Twisting graphene into spirals
Japan — It's probably the smallest spring you've ever seen.
Researchers from Kyoto University and Osaka University report for the first time in the Journal of the American Chemical Society the successful synthesis of hexa-peri-hexabenzohelicene, or 'helical nanographene'.
These graphene constructs previously existed only in theory, so successful synthesis offers promising applications from nanoscale induction coils, to molecular springs for use in nanomechanics.
Graphene — a hexagonal lattice of single layer carbon atoms exhibiting outstanding charge and heat transport properties — has garnered extensive research and development interest.
Helically twisted graphenes have a spiral shape. Successful synthesis of this type of graphene could have major applications, but its model compounds have never been reported. And while past research has gotten close, resulting compounds have never exhibited expected properties.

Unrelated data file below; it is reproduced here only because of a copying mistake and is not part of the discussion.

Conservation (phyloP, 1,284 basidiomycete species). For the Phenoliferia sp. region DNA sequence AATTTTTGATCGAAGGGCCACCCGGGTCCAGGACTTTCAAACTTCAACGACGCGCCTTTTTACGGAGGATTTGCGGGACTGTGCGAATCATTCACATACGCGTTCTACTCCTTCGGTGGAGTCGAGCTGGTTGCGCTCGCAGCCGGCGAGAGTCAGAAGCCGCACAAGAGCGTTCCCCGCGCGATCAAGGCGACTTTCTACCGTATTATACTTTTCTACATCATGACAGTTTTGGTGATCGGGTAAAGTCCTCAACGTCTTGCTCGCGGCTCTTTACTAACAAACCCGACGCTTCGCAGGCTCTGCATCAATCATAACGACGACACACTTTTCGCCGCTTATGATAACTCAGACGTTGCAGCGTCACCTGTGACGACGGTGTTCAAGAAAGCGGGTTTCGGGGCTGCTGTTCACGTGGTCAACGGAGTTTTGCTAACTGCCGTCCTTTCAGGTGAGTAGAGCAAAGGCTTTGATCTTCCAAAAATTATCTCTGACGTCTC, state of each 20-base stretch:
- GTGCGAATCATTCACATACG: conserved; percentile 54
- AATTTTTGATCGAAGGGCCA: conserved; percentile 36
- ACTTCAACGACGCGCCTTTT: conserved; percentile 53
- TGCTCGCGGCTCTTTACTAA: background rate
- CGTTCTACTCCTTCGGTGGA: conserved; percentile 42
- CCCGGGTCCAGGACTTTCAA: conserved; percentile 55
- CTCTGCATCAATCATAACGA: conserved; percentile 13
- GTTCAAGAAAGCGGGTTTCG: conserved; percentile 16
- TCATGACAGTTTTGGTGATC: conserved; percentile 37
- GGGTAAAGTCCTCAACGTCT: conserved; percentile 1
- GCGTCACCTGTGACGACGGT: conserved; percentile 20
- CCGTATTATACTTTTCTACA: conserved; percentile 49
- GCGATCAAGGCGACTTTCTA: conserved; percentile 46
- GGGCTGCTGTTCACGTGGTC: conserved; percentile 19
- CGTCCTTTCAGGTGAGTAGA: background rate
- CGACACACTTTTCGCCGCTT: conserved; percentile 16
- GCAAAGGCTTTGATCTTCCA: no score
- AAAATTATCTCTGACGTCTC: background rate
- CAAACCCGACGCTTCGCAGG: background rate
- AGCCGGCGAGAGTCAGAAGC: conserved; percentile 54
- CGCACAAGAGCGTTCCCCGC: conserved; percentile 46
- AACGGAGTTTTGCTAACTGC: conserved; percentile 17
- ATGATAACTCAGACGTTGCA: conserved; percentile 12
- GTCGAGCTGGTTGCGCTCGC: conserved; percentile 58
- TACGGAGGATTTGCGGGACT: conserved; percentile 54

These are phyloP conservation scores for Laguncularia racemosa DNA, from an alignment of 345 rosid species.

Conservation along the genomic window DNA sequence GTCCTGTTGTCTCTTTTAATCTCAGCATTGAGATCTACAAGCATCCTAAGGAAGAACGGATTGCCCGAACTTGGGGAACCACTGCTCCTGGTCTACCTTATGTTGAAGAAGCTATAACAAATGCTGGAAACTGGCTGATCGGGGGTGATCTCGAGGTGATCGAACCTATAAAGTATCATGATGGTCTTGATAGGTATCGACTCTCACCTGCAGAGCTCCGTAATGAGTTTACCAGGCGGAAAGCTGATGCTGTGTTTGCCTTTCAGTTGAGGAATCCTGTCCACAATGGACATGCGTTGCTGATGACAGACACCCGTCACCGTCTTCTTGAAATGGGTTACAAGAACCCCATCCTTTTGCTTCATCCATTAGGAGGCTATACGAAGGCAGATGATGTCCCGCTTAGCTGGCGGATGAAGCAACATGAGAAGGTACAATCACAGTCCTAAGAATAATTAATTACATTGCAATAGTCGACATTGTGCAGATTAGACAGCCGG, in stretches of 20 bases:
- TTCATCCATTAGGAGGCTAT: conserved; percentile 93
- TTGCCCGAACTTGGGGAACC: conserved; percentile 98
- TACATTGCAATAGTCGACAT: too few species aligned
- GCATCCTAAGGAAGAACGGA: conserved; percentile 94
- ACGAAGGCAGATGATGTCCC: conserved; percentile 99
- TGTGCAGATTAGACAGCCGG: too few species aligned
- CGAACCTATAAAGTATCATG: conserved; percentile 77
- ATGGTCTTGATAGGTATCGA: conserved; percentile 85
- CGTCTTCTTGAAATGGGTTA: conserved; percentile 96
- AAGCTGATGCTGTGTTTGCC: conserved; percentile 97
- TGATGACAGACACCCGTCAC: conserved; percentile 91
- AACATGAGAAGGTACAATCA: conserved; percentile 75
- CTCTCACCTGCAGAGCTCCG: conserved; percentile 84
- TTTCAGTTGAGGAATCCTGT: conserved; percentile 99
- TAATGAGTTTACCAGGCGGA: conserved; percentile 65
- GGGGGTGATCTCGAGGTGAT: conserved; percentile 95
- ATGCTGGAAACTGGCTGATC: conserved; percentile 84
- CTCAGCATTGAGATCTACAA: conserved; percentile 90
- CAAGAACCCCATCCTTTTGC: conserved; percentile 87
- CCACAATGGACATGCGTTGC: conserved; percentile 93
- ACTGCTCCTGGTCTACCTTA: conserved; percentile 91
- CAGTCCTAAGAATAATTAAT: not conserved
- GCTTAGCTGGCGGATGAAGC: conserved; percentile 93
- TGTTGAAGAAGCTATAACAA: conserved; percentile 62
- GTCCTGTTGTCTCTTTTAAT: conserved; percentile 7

"We processed some basic chemical compounds through step-by-step reactions, such as McMurry coupling, followed by stepwise photocyclodehydrogenation and aromatization," explains first author Yusuke Nakakuki. "We then found that we had synthesized the foundational backbone of helical graphene."
The team confirmed the helicoid nature of the structure through X-ray crystallography, also finding both clockwise and counter-clockwise nanographenes. Further tests showed that the electronic structure and photoabsorption properties of this compound are much different from previous ones.
"This helical nanographene is the first of its kind," concludes lead author Kenji Matsuda. "We will try to expand their surface area and make the helices longer. I expect to find many new physical properties as well."
The paper "Hexa-peri-hexabenzohelicene: Homogeneously π-Extended Helicene as a Primary Substructure of Helically Twisted Chiral Graphenes" appeared 19 March 2018 in the Journal of the American Chemical Society, with doi: 10.1021/jacs.7b13412
Kyoto University is one of Japan and Asia's premier research institutions, founded in 1897 and responsible for producing numerous Nobel laureates and winners of other prestigious international prizes. A broad curriculum across the arts and sciences at both undergraduate and graduate levels is complemented by numerous research centers, as well as facilities and offices around Japan and the world. For more information please see: http://www.kyoto-u.ac.jp/en
Raymond Kunikane Terhune
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